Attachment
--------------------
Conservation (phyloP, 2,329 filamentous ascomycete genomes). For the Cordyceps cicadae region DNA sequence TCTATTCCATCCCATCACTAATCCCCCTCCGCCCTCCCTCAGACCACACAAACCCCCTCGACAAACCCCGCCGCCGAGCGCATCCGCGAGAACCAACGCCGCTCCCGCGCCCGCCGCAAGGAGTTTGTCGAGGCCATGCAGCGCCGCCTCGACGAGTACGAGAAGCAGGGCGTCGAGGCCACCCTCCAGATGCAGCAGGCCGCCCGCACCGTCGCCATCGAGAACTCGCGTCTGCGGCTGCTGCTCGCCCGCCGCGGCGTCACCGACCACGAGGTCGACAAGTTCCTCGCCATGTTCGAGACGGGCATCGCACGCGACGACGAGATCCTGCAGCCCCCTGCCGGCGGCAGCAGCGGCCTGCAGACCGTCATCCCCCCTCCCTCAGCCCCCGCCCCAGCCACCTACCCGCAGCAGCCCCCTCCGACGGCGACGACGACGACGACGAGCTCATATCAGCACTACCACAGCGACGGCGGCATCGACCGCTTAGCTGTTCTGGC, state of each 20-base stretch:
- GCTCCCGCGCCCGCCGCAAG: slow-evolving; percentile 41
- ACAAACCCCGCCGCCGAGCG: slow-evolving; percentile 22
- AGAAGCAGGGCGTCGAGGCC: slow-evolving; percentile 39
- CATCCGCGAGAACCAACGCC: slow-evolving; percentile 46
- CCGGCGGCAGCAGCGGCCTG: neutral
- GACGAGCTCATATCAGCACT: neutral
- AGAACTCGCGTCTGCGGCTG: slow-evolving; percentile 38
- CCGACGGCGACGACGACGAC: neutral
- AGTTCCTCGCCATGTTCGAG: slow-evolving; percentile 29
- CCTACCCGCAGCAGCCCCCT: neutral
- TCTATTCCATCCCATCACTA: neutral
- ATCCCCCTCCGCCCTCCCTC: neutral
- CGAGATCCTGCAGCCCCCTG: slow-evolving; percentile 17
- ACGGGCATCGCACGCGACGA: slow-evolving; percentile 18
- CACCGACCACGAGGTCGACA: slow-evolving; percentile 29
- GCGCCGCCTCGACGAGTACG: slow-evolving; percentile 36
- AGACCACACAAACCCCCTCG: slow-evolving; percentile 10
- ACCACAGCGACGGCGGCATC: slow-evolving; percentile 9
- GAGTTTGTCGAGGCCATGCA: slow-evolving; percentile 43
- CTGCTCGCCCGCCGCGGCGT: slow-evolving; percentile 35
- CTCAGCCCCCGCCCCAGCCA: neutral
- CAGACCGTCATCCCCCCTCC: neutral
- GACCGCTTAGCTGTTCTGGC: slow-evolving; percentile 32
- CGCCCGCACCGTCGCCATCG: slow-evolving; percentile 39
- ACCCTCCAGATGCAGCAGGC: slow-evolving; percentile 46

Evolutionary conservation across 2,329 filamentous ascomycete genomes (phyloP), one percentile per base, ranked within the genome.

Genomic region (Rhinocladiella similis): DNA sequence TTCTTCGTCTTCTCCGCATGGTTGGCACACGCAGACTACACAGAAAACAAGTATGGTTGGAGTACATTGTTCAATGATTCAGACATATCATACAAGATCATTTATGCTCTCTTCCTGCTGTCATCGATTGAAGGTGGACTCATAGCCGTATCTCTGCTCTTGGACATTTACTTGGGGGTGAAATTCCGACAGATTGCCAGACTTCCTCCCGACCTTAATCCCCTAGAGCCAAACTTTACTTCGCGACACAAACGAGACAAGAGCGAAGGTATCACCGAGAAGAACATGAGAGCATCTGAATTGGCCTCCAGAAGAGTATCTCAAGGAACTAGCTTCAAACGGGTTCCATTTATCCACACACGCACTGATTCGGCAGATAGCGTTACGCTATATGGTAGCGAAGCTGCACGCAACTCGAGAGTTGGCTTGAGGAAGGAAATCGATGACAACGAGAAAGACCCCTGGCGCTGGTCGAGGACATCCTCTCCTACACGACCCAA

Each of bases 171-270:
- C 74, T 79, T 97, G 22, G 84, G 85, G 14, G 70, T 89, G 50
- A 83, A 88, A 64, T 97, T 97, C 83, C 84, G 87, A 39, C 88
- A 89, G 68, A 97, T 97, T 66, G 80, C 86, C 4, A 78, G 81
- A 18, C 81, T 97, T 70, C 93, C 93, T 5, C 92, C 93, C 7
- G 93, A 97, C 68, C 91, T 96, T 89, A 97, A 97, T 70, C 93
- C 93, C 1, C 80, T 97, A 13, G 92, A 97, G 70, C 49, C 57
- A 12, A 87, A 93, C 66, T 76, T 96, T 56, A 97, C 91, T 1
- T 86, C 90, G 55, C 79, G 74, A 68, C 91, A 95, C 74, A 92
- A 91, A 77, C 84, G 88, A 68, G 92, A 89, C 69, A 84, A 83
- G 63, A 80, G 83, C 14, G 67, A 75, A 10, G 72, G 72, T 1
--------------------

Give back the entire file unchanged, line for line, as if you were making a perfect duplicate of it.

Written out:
Conservation (phyloP, 2,329 filamentous ascomycete genomes). For the Cordyceps cicadae region DNA sequence TCTATTCCATCCCATCACTAATCCCCCTCCGCCCTCCCTCAGACCACACAAACCCCCTCGACAAACCCCGCCGCCGAGCGCATCCGCGAGAACCAACGCCGCTCCCGCGCCCGCCGCAAGGAGTTTGTCGAGGCCATGCAGCGCCGCCTCGACGAGTACGAGAAGCAGGGCGTCGAGGCCACCCTCCAGATGCAGCAGGCCGCCCGCACCGTCGCCATCGAGAACTCGCGTCTGCGGCTGCTGCTCGCCCGCCGCGGCGTCACCGACCACGAGGTCGACAAGTTCCTCGCCATGTTCGAGACGGGCATCGCACGCGACGACGAGATCCTGCAGCCCCCTGCCGGCGGCAGCAGCGGCCTGCAGACCGTCATCCCCCCTCCCTCAGCCCCCGCCCCAGCCACCTACCCGCAGCAGCCCCCTCCGACGGCGACGACGACGACGACGAGCTCATATCAGCACTACCACAGCGACGGCGGCATCGACCGCTTAGCTGTTCTGGC, state of each 20-base stretch:
- GCTCCCGCGCCCGCCGCAAG: slow-evolving; percentile 41
- ACAAACCCCGCCGCCGAGCG: slow-evolving; percentile 22
- AGAAGCAGGGCGTCGAGGCC: slow-evolving; percentile 39
- CATCCGCGAGAACCAACGCC: slow-evolving; percentile 46
- CCGGCGGCAGCAGCGGCCTG: neutral
- GACGAGCTCATATCAGCACT: neutral
- AGAACTCGCGTCTGCGGCTG: slow-evolving; percentile 38
- CCGACGGCGACGACGACGAC: neutral
- AGTTCCTCGCCATGTTCGAG: slow-evolving; percentile 29
- CCTACCCGCAGCAGCCCCCT: neutral
- TCTATTCCATCCCATCACTA: neutral
- ATCCCCCTCCGCCCTCCCTC: neutral
- CGAGATCCTGCAGCCCCCTG: slow-evolving; percentile 17
- ACGGGCATCGCACGCGACGA: slow-evolving; percentile 18
- CACCGACCACGAGGTCGACA: slow-evolving; percentile 29
- GCGCCGCCTCGACGAGTACG: slow-evolving; percentile 36
- AGACCACACAAACCCCCTCG: slow-evolving; percentile 10
- ACCACAGCGACGGCGGCATC: slow-evolving; percentile 9
- GAGTTTGTCGAGGCCATGCA: slow-evolving; percentile 43
- CTGCTCGCCCGCCGCGGCGT: slow-evolving; percentile 35
- CTCAGCCCCCGCCCCAGCCA: neutral
- CAGACCGTCATCCCCCCTCC: neutral
- GACCGCTTAGCTGTTCTGGC: slow-evolving; percentile 32
- CGCCCGCACCGTCGCCATCG: slow-evolving; percentile 39
- ACCCTCCAGATGCAGCAGGC: slow-evolving; percentile 46

Evolutionary conservation across 2,329 filamentous ascomycete genomes (phyloP), one percentile per base, ranked within the genome.

Genomic region (Rhinocladiella similis): DNA sequence TTCTTCGTCTTCTCCGCATGGTTGGCACACGCAGACTACACAGAAAACAAGTATGGTTGGAGTACATTGTTCAATGATTCAGACATATCATACAAGATCATTTATGCTCTCTTCCTGCTGTCATCGATTGAAGGTGGACTCATAGCCGTATCTCTGCTCTTGGACATTTACTTGGGGGTGAAATTCCGACAGATTGCCAGACTTCCTCCCGACCTTAATCCCCTAGAGCCAAACTTTACTTCGCGACACAAACGAGACAAGAGCGAAGGTATCACCGAGAAGAACATGAGAGCATCTGAATTGGCCTCCAGAAGAGTATCTCAAGGAACTAGCTTCAAACGGGTTCCATTTATCCACACACGCACTGATTCGGCAGATAGCGTTACGCTATATGGTAGCGAAGCTGCACGCAACTCGAGAGTTGGCTTGAGGAAGGAAATCGATGACAACGAGAAAGACCCCTGGCGCTGGTCGAGGACATCCTCTCCTACACGACCCAA

Each of bases 171-270:
- C 74, T 79, T 97, G 22, G 84, G 85, G 14, G 70, T 89, G 50
- A 83, A 88, A 64, T 97, T 97, C 83, C 84, G 87, A 39, C 88
- A 89, G 68, A 97, T 97, T 66, G 80, C 86, C 4, A 78, G 81
- A 18, C 81, T 97, T 70, C 93, C 93, T 5, C 92, C 93, C 7
- G 93, A 97, C 68, C 91, T 96, T 89, A 97, A 97, T 70, C 93
- C 93, C 1, C 80, T 97, A 13, G 92, A 97, G 70, C 49, C 57
- A 12, A 87, A 93, C 66, T 76, T 96, T 56, A 97, C 91, T 1
- T 86, C 90, G 55, C 79, G 74, A 68, C 91, A 95, C 74, A 92
- A 91, A 77, C 84, G 88, A 68, G 92, A 89, C 69, A 84, A 83
- G 63, A 80, G 83, C 14, G 67, A 75, A 10, G 72, G 72, T 1